Why The Loudoun County Drug Court Collapsed | WAMU 88.5 - American University Radio

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Why The Loudoun County Drug Court Collapsed

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In a split vote earlier this year, Loudoun County supervisors voted to cut funding for a program, which had been working with people convicted of drug-related offenses since 2004. Drug courts are based on the idea that non-violent, drug addicted offenders need intensive treatment and close supervision to break the cycle of addiction-driven behavior. Now, county government programs get cut all the time, especially these days. But proponents of the drug court had plenty of evidence that the program was actually saving the county money in the long run.

Metro Connection's Jonathan Wilson sat down Loudoun's former drug court coordinator, Michelle White, to talk about why she had to fight for the program every year, and what it was like to finally lose that fight. Following are highlights of their conversation.

On being there in 2004, when the Loudoun County Drug Court held its first docket: "We had one person on the docket. It wasn't perfect. It was a learning process - I don't think we ever stopped learning in the drug court. Part of it is the art of learning how to deal within the system to get these people what they need."

Why it was hard to convince some county leaders to continue funding the drug court: "Some people believe that it's coddling - that drug addiction is not appropriately dealt with in the system other than incarcerating people so that they can't use."

How she thinks the system avoided coddling criminal drug addicts: "When there's someone, over your shoulder, calling you and saying, 'what did you do today - what are you going to do tomorrow - call me tomorrow and tell me what you did,' that's a lot of oversight. You have to go to treatment, intensively, every week. You have to come to court, to tell two judges whether you've done what you were supposed to do, or not. And there were consequences. When someone tested positive, they went to jail."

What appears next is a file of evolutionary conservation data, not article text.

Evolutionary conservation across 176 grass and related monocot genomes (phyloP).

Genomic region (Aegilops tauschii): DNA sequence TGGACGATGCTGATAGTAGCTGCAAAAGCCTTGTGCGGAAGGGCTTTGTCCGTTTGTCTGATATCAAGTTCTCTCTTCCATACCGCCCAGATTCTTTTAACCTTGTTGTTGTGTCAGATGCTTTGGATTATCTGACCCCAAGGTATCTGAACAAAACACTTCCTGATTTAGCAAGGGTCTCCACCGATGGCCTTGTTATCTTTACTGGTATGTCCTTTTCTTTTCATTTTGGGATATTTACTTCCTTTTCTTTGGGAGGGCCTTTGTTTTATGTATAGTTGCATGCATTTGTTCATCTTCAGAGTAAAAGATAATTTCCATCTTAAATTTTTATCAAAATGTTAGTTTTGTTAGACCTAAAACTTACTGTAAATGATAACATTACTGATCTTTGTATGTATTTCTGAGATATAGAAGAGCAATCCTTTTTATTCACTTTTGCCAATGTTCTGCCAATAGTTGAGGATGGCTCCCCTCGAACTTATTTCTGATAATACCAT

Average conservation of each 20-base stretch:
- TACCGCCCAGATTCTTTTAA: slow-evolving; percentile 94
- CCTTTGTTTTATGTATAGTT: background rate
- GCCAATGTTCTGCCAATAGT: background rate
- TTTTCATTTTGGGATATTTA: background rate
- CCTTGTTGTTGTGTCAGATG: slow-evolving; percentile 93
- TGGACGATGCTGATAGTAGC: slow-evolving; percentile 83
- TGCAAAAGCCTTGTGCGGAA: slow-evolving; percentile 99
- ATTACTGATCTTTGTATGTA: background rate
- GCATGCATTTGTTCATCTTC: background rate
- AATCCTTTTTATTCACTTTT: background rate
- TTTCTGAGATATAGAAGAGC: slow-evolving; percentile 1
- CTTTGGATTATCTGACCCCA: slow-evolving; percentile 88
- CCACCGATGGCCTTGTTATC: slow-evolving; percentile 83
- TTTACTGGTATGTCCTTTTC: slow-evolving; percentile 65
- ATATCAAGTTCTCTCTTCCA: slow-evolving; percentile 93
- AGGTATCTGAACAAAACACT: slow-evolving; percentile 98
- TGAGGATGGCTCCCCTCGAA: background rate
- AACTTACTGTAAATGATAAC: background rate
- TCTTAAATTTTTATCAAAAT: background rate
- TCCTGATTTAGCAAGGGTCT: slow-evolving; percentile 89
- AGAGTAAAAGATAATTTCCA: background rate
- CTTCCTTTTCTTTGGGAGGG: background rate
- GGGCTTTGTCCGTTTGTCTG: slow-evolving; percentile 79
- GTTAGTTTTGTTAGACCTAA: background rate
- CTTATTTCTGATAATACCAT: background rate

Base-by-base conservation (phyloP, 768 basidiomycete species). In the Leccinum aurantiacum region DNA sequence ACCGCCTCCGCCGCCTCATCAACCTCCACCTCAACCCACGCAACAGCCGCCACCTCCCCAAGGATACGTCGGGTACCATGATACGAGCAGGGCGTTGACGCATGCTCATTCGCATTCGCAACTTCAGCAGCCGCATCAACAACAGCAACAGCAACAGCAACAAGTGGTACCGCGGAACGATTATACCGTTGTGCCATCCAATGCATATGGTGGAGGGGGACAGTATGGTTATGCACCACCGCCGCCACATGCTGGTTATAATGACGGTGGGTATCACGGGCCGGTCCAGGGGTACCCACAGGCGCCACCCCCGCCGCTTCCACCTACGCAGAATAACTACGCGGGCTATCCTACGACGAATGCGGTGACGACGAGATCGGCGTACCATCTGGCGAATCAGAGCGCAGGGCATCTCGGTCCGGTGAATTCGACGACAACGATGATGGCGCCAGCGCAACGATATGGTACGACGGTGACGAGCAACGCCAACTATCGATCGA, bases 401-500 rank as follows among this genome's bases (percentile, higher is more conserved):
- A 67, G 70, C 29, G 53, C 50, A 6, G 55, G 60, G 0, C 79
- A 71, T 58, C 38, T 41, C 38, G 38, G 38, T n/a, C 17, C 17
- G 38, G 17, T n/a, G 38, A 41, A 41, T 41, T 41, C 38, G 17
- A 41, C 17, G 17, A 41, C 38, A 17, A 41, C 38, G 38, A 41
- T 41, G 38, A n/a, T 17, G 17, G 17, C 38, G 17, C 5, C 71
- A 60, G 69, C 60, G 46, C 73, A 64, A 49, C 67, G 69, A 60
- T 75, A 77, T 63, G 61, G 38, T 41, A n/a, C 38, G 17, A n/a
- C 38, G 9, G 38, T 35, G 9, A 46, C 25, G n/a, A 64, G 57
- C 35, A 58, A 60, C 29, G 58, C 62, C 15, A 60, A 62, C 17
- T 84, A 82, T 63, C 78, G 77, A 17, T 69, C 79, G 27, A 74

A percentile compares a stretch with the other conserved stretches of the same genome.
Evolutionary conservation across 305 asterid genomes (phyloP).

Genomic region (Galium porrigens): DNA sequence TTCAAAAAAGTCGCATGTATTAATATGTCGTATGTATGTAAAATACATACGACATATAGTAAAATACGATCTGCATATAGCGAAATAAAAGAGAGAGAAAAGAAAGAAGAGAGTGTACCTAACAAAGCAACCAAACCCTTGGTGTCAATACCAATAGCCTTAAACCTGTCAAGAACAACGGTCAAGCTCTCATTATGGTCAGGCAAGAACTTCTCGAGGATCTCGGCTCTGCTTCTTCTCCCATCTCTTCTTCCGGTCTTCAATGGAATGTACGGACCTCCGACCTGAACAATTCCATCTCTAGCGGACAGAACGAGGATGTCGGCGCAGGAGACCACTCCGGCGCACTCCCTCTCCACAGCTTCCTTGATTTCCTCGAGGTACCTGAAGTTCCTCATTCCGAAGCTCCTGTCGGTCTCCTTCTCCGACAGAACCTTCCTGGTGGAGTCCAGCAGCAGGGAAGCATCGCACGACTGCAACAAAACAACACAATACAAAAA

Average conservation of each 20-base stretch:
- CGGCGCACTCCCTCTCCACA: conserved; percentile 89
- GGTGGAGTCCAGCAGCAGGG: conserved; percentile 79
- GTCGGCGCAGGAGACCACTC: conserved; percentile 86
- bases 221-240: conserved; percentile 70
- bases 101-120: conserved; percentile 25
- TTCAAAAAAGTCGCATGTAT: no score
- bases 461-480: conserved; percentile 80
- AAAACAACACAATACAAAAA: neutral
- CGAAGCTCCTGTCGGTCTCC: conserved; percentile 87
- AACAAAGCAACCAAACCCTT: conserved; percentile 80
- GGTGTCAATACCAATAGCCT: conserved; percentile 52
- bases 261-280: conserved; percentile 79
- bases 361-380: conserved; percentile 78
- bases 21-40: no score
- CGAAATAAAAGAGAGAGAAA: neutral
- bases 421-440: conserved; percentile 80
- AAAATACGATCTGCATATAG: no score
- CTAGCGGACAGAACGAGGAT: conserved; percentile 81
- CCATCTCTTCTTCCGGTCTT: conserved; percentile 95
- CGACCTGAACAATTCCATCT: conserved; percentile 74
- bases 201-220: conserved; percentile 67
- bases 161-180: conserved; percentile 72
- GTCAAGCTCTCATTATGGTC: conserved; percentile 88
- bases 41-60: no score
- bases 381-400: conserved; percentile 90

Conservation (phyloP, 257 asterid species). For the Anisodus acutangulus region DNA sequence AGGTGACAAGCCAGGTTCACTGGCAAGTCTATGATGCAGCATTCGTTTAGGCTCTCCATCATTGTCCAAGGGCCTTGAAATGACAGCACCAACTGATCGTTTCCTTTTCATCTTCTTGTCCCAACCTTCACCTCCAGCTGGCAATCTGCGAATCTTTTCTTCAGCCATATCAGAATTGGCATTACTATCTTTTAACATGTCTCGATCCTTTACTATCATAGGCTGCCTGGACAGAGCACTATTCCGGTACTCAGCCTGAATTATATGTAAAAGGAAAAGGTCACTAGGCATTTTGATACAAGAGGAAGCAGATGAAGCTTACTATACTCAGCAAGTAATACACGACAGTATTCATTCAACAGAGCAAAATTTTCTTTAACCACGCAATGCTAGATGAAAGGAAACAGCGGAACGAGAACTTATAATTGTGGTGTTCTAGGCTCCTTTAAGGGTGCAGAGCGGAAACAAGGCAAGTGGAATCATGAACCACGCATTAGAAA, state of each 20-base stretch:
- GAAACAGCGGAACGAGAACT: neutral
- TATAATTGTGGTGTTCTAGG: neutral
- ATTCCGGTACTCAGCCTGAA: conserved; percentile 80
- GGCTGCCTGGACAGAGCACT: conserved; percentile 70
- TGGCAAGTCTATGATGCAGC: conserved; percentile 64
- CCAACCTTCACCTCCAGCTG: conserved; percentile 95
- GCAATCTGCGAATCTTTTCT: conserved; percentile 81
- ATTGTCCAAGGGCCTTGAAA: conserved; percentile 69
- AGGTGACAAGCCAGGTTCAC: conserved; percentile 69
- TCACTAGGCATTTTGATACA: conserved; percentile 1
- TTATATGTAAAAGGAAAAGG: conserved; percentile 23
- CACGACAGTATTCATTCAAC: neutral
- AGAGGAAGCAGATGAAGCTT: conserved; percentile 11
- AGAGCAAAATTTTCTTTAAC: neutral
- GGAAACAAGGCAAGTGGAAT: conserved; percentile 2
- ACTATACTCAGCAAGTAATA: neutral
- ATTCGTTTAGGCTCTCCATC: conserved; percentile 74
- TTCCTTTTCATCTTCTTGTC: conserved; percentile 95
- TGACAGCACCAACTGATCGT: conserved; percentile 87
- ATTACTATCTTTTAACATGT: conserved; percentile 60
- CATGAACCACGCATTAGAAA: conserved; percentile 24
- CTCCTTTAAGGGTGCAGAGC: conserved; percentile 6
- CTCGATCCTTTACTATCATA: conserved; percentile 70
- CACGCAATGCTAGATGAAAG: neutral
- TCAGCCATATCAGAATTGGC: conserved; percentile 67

On what it felt like to shut down the program earlier this year: "The worst part in all of it isn't 'Poor Michelle - her job is on the line again.' It is that you saw it working. You saw people transform themselves. It wasn't always pretty, it wasn't always fun, but we helped them. When that had to be taken away, and they would say 'I've been in the regular system and it didn't work - that's why I'm here,' and we say to them, 'I'm sorry, the regular system is all that is left for you,' that's the worst part. A job is a job, whether I loved it or not. It's their life. We had people who died in drug court because of their addiction. So when we would say to people, 'We're trying to save your life,' we meant it."

Loudoun's drug court may be gone for now, but Virginia Gov. Bob McDonnell, is a drug court proponent, and this year made it easier for localities across the state to establish drug courts. There are currently 29 drug courts operating in Virginia; eight more are in the planning stages.


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